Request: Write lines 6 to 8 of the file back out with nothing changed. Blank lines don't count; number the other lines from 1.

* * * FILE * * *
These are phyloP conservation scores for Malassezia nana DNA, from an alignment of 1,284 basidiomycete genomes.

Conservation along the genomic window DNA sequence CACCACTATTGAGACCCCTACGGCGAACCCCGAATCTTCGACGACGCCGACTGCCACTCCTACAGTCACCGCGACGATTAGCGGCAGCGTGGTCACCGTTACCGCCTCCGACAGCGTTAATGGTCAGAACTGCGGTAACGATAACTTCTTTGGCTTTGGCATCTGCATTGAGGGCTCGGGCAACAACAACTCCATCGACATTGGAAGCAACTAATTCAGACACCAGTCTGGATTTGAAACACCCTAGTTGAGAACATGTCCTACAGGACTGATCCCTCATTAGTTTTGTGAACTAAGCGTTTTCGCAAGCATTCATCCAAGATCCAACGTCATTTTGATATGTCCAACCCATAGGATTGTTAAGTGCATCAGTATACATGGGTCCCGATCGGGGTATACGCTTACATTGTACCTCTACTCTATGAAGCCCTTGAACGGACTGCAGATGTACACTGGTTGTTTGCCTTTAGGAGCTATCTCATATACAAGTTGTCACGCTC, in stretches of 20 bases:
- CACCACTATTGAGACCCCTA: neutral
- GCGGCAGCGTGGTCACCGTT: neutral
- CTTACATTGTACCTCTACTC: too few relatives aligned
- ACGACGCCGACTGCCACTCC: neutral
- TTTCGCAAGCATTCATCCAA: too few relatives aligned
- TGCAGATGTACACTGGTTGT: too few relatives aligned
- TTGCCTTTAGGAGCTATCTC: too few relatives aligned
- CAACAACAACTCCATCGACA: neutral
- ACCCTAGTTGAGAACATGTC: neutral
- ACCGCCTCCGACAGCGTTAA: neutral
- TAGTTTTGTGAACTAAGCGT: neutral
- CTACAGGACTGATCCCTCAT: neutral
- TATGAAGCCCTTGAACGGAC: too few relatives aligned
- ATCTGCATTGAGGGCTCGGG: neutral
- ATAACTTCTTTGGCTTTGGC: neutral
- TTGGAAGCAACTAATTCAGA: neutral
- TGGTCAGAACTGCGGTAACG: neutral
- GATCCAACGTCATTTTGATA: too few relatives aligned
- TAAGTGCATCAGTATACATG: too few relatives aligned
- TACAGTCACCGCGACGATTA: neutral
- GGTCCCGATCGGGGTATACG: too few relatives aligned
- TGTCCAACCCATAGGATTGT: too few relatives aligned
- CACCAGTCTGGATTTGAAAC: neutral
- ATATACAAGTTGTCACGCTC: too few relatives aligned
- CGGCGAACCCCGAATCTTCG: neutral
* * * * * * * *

- ACGACGCCGACTGCCACTCC: neutral
- TTTCGCAAGCATTCATCCAA: too few relatives aligned
- TGCAGATGTACACTGGTTGT: too few relatives aligned